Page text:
Burton '16 Loves Home Games in Home Townby Derek Andre '16 • December 20, 2012 Share:
Freshman Austin Burton doesn’t seem any different from any other Wabash Basketball player. The 5-foot, 10-inch guard has played significant minutes for the Little Giants as they continue to utilize the young players on their roster to fill holes I left by last year’s graduating class. Burton has even started a game. What makes Burton unique, however, is that the home games take place in his hometown.
Burton is a 2012 graduate of Southmont High School and has grown up playing the game of basketball in and around Crawfordsville. Burton, who began playing basketball for his school in fifth grade, has always had the desire to compete and saw he would have an opportunity to do so at Wabash. And while some may think that staying so close to home would affect his college experience, Burton disagrees.
“I don’t think it’s a lot different because I stay on campus most of the time and I’ve only gone home maybe three times,” Burton said. “I had never been on campus as far as living here so I still had to get used to that. But going into town is nice because I know my way around better than anybody else.”
Despite beginning the season a week later than his teammates due to football, Burton stepped in and began making contributions almost immediately. In only his second game as a Little Giant Burton logged 18 minutes and scored five points. These efforts did not go unnoticed by Coach Antione Carpenter.
“Since joining the basketball program, Austin has done a tremendous job and has helped in multiple ways,” Carpenter said. “First, we love his competitive spirit and toughness. He plays very aggressive on both ends, offensively, he can handle the ball, knock down the open jumper and has the ability to get to the rim and score.”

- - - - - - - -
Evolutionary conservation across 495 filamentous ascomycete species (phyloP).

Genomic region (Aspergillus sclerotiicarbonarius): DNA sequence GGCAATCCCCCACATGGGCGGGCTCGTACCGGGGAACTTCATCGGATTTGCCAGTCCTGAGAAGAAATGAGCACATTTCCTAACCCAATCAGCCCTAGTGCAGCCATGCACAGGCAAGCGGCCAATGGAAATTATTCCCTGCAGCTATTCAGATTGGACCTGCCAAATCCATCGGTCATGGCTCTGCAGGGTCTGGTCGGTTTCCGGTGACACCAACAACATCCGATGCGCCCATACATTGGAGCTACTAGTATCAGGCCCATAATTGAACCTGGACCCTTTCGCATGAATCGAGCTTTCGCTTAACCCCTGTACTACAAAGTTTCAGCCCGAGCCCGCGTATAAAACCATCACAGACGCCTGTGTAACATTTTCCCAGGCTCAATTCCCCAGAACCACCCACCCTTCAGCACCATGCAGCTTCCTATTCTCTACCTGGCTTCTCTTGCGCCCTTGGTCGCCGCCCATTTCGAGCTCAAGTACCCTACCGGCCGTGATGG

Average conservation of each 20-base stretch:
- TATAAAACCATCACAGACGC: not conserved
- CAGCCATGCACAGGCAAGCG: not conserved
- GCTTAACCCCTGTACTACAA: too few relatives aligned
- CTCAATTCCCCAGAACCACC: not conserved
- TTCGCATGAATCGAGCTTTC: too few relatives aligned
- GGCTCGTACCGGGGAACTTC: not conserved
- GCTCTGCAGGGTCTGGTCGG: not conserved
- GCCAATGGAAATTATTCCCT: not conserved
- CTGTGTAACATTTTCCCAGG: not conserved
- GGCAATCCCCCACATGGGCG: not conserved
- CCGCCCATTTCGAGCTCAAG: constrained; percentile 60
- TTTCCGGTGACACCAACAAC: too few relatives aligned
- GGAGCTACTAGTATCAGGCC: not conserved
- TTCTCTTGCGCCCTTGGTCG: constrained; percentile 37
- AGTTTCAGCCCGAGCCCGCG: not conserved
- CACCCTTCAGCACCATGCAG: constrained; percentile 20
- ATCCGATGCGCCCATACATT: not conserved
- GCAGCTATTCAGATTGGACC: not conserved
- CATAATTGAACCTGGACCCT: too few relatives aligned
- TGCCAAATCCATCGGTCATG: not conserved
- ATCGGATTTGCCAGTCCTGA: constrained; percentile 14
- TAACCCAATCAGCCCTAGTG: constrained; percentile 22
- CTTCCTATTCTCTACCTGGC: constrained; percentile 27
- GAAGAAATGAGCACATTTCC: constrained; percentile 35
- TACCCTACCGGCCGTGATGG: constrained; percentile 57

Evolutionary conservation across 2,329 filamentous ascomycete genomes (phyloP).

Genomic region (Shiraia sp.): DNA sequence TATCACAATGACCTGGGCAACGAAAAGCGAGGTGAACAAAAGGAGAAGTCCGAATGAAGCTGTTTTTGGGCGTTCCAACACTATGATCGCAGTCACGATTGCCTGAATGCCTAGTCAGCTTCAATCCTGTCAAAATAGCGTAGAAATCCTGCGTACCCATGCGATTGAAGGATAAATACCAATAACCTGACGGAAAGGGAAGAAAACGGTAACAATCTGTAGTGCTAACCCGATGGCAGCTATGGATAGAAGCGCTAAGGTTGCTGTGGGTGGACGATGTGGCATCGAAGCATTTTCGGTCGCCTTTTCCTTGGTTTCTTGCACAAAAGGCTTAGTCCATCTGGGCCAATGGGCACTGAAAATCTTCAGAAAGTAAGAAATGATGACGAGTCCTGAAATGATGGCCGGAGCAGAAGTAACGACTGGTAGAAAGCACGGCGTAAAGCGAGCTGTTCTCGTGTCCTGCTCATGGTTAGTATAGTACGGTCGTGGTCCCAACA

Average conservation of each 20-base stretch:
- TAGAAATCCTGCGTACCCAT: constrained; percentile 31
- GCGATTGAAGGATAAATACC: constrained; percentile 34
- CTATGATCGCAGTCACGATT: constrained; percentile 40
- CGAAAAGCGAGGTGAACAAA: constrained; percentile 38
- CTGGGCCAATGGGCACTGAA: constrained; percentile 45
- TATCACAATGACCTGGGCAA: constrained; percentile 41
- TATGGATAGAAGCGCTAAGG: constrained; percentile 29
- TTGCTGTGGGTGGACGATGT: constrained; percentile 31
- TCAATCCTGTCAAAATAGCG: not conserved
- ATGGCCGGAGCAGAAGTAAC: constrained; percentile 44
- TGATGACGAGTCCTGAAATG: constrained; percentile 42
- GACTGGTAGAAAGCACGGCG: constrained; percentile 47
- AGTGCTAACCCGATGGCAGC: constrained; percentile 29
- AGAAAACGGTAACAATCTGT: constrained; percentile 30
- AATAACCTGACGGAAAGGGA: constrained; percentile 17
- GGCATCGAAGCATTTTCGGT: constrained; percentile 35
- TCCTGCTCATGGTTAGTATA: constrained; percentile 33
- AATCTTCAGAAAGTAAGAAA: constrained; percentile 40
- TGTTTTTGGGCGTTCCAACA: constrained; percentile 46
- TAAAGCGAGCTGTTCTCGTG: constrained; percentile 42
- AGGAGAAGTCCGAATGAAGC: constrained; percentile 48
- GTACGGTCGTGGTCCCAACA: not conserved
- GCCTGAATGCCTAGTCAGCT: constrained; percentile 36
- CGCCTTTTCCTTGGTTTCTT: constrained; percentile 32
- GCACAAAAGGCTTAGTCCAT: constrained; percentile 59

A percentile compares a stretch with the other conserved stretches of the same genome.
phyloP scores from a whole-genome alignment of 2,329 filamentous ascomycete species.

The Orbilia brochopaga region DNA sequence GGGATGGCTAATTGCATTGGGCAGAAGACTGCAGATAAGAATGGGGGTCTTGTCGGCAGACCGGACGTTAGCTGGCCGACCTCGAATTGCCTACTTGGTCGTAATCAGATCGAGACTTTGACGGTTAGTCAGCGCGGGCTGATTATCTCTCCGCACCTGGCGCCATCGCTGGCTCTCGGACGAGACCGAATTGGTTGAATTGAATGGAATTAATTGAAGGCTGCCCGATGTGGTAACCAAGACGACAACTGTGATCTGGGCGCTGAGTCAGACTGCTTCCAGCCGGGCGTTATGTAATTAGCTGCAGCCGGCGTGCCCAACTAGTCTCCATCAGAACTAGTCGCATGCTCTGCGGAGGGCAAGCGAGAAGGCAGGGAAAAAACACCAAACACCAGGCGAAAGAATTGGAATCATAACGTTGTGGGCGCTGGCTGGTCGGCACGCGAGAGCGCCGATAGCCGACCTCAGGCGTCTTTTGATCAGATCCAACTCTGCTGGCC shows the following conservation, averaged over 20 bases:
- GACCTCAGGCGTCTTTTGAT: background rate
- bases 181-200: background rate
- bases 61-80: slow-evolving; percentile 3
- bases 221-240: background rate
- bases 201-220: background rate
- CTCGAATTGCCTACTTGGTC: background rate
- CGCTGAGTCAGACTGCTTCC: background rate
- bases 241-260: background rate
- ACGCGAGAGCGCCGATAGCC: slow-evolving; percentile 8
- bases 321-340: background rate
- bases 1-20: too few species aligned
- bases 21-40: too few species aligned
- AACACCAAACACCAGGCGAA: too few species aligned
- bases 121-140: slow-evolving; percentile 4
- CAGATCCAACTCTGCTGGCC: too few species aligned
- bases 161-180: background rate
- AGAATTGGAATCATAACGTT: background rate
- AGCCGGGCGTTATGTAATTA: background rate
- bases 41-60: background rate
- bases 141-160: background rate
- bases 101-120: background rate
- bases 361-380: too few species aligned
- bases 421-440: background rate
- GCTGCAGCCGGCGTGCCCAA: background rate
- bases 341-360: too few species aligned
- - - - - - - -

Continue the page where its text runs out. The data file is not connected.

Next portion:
Like all freshmen, Burton has had to go through the struggles of his first semester. Burton, who plans on being a biology major, has done “decently well” in his classes, which include the always-tough Biology 111. While Bio 111 has received a reputation as one of the more difficult classes at Wabash, Burton said it’s not impossible. Burton is also considering a psychology or religion minor.
While Burton has had to make the transition from high school to college in the classroom, he has had to do the same on the basketball court.
“Obviously [college basketball] is a lot quicker [than high school basketball],” Burton said. “Guys are a lot taller and stronger so you just have to adjust your game. But to play at the collegiate level you obviously have some skills and talent, so once you get adjusted you should be fine.”
The basketball future for Burton looks promising. “As with all of our players, we expect him to continue to improve every aspect of his game,” Carpenter said. “I would say his basketball career looks bright as long as he puts time and effort to get better.”